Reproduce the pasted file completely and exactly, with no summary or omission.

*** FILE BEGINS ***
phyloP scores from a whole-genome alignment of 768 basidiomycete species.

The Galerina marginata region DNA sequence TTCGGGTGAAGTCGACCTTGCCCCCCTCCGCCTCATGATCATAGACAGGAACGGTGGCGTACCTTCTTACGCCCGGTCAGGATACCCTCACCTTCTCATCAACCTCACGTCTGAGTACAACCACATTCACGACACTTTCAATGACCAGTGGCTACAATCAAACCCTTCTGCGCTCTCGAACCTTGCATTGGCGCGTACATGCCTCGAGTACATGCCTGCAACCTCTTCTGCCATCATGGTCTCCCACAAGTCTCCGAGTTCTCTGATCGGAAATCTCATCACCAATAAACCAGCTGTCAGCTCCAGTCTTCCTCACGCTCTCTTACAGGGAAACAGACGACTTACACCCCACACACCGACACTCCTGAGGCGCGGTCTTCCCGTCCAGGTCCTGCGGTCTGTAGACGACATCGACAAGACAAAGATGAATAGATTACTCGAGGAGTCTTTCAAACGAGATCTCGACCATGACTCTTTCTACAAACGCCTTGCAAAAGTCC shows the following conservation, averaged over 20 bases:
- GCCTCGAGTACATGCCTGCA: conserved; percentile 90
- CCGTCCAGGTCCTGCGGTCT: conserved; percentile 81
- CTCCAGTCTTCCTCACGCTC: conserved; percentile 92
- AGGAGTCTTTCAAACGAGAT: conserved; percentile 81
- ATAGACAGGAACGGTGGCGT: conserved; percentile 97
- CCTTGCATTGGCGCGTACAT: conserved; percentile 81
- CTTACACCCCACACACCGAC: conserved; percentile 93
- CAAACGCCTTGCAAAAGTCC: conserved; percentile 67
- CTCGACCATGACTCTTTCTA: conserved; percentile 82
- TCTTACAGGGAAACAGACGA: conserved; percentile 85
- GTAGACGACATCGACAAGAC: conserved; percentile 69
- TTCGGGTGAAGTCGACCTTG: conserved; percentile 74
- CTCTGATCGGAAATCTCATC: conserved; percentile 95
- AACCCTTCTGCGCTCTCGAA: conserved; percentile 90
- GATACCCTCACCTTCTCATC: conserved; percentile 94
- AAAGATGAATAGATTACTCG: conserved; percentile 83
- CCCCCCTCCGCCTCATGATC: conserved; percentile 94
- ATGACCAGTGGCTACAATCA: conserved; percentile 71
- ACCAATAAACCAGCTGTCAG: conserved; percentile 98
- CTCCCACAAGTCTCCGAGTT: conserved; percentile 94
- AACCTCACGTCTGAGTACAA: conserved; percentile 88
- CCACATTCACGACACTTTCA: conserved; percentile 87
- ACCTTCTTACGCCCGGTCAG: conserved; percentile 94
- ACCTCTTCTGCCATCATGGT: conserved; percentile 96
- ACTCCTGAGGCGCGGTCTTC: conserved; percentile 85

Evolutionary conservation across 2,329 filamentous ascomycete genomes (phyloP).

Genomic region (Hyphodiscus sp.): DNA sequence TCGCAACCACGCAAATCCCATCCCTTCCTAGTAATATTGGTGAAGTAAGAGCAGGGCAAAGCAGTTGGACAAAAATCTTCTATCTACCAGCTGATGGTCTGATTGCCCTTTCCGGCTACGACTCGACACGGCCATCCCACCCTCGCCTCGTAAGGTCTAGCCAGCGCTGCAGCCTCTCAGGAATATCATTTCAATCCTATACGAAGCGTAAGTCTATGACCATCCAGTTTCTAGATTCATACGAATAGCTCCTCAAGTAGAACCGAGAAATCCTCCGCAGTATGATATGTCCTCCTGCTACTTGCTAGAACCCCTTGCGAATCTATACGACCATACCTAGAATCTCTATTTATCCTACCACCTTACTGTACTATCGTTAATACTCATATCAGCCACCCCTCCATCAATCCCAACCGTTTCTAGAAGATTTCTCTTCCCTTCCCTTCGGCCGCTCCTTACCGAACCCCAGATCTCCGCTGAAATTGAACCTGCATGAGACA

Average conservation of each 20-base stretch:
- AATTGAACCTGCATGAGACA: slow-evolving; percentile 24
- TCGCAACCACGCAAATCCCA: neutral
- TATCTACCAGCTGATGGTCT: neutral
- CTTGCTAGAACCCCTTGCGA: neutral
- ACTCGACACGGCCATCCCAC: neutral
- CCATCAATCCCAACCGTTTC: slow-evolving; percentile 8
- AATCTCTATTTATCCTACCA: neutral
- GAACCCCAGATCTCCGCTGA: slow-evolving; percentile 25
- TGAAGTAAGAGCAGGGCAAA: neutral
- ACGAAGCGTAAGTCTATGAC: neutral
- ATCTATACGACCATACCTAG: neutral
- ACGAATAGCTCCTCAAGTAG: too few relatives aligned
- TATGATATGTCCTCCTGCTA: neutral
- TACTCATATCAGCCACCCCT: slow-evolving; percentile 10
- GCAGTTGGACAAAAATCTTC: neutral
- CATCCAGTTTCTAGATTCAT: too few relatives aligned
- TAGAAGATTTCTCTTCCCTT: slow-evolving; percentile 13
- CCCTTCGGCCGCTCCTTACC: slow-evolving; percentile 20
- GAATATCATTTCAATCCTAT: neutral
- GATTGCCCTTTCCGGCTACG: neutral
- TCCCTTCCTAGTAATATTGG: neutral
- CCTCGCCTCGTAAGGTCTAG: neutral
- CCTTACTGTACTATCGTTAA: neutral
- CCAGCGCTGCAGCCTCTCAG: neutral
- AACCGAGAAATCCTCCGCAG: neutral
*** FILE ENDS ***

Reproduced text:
phyloP scores from a whole-genome alignment of 768 basidiomycete species.

The Galerina marginata region DNA sequence TTCGGGTGAAGTCGACCTTGCCCCCCTCCGCCTCATGATCATAGACAGGAACGGTGGCGTACCTTCTTACGCCCGGTCAGGATACCCTCACCTTCTCATCAACCTCACGTCTGAGTACAACCACATTCACGACACTTTCAATGACCAGTGGCTACAATCAAACCCTTCTGCGCTCTCGAACCTTGCATTGGCGCGTACATGCCTCGAGTACATGCCTGCAACCTCTTCTGCCATCATGGTCTCCCACAAGTCTCCGAGTTCTCTGATCGGAAATCTCATCACCAATAAACCAGCTGTCAGCTCCAGTCTTCCTCACGCTCTCTTACAGGGAAACAGACGACTTACACCCCACACACCGACACTCCTGAGGCGCGGTCTTCCCGTCCAGGTCCTGCGGTCTGTAGACGACATCGACAAGACAAAGATGAATAGATTACTCGAGGAGTCTTTCAAACGAGATCTCGACCATGACTCTTTCTACAAACGCCTTGCAAAAGTCC shows the following conservation, averaged over 20 bases:
- GCCTCGAGTACATGCCTGCA: conserved; percentile 90
- CCGTCCAGGTCCTGCGGTCT: conserved; percentile 81
- CTCCAGTCTTCCTCACGCTC: conserved; percentile 92
- AGGAGTCTTTCAAACGAGAT: conserved; percentile 81
- ATAGACAGGAACGGTGGCGT: conserved; percentile 97
- CCTTGCATTGGCGCGTACAT: conserved; percentile 81
- CTTACACCCCACACACCGAC: conserved; percentile 93
- CAAACGCCTTGCAAAAGTCC: conserved; percentile 67
- CTCGACCATGACTCTTTCTA: conserved; percentile 82
- TCTTACAGGGAAACAGACGA: conserved; percentile 85
- GTAGACGACATCGACAAGAC: conserved; percentile 69
- TTCGGGTGAAGTCGACCTTG: conserved; percentile 74
- CTCTGATCGGAAATCTCATC: conserved; percentile 95
- AACCCTTCTGCGCTCTCGAA: conserved; percentile 90
- GATACCCTCACCTTCTCATC: conserved; percentile 94
- AAAGATGAATAGATTACTCG: conserved; percentile 83
- CCCCCCTCCGCCTCATGATC: conserved; percentile 94
- ATGACCAGTGGCTACAATCA: conserved; percentile 71
- ACCAATAAACCAGCTGTCAG: conserved; percentile 98
- CTCCCACAAGTCTCCGAGTT: conserved; percentile 94
- AACCTCACGTCTGAGTACAA: conserved; percentile 88
- CCACATTCACGACACTTTCA: conserved; percentile 87
- ACCTTCTTACGCCCGGTCAG: conserved; percentile 94
- ACCTCTTCTGCCATCATGGT: conserved; percentile 96
- ACTCCTGAGGCGCGGTCTTC: conserved; percentile 85

Evolutionary conservation across 2,329 filamentous ascomycete genomes (phyloP).

Genomic region (Hyphodiscus sp.): DNA sequence TCGCAACCACGCAAATCCCATCCCTTCCTAGTAATATTGGTGAAGTAAGAGCAGGGCAAAGCAGTTGGACAAAAATCTTCTATCTACCAGCTGATGGTCTGATTGCCCTTTCCGGCTACGACTCGACACGGCCATCCCACCCTCGCCTCGTAAGGTCTAGCCAGCGCTGCAGCCTCTCAGGAATATCATTTCAATCCTATACGAAGCGTAAGTCTATGACCATCCAGTTTCTAGATTCATACGAATAGCTCCTCAAGTAGAACCGAGAAATCCTCCGCAGTATGATATGTCCTCCTGCTACTTGCTAGAACCCCTTGCGAATCTATACGACCATACCTAGAATCTCTATTTATCCTACCACCTTACTGTACTATCGTTAATACTCATATCAGCCACCCCTCCATCAATCCCAACCGTTTCTAGAAGATTTCTCTTCCCTTCCCTTCGGCCGCTCCTTACCGAACCCCAGATCTCCGCTGAAATTGAACCTGCATGAGACA

Average conservation of each 20-base stretch:
- AATTGAACCTGCATGAGACA: slow-evolving; percentile 24
- TCGCAACCACGCAAATCCCA: neutral
- TATCTACCAGCTGATGGTCT: neutral
- CTTGCTAGAACCCCTTGCGA: neutral
- ACTCGACACGGCCATCCCAC: neutral
- CCATCAATCCCAACCGTTTC: slow-evolving; percentile 8
- AATCTCTATTTATCCTACCA: neutral
- GAACCCCAGATCTCCGCTGA: slow-evolving; percentile 25
- TGAAGTAAGAGCAGGGCAAA: neutral
- ACGAAGCGTAAGTCTATGAC: neutral
- ATCTATACGACCATACCTAG: neutral
- ACGAATAGCTCCTCAAGTAG: too few relatives aligned
- TATGATATGTCCTCCTGCTA: neutral
- TACTCATATCAGCCACCCCT: slow-evolving; percentile 10
- GCAGTTGGACAAAAATCTTC: neutral
- CATCCAGTTTCTAGATTCAT: too few relatives aligned
- TAGAAGATTTCTCTTCCCTT: slow-evolving; percentile 13
- CCCTTCGGCCGCTCCTTACC: slow-evolving; percentile 20
- GAATATCATTTCAATCCTAT: neutral
- GATTGCCCTTTCCGGCTACG: neutral
- TCCCTTCCTAGTAATATTGG: neutral
- CCTCGCCTCGTAAGGTCTAG: neutral
- CCTTACTGTACTATCGTTAA: neutral
- CCAGCGCTGCAGCCTCTCAG: neutral
- AACCGAGAAATCCTCCGCAG: neutral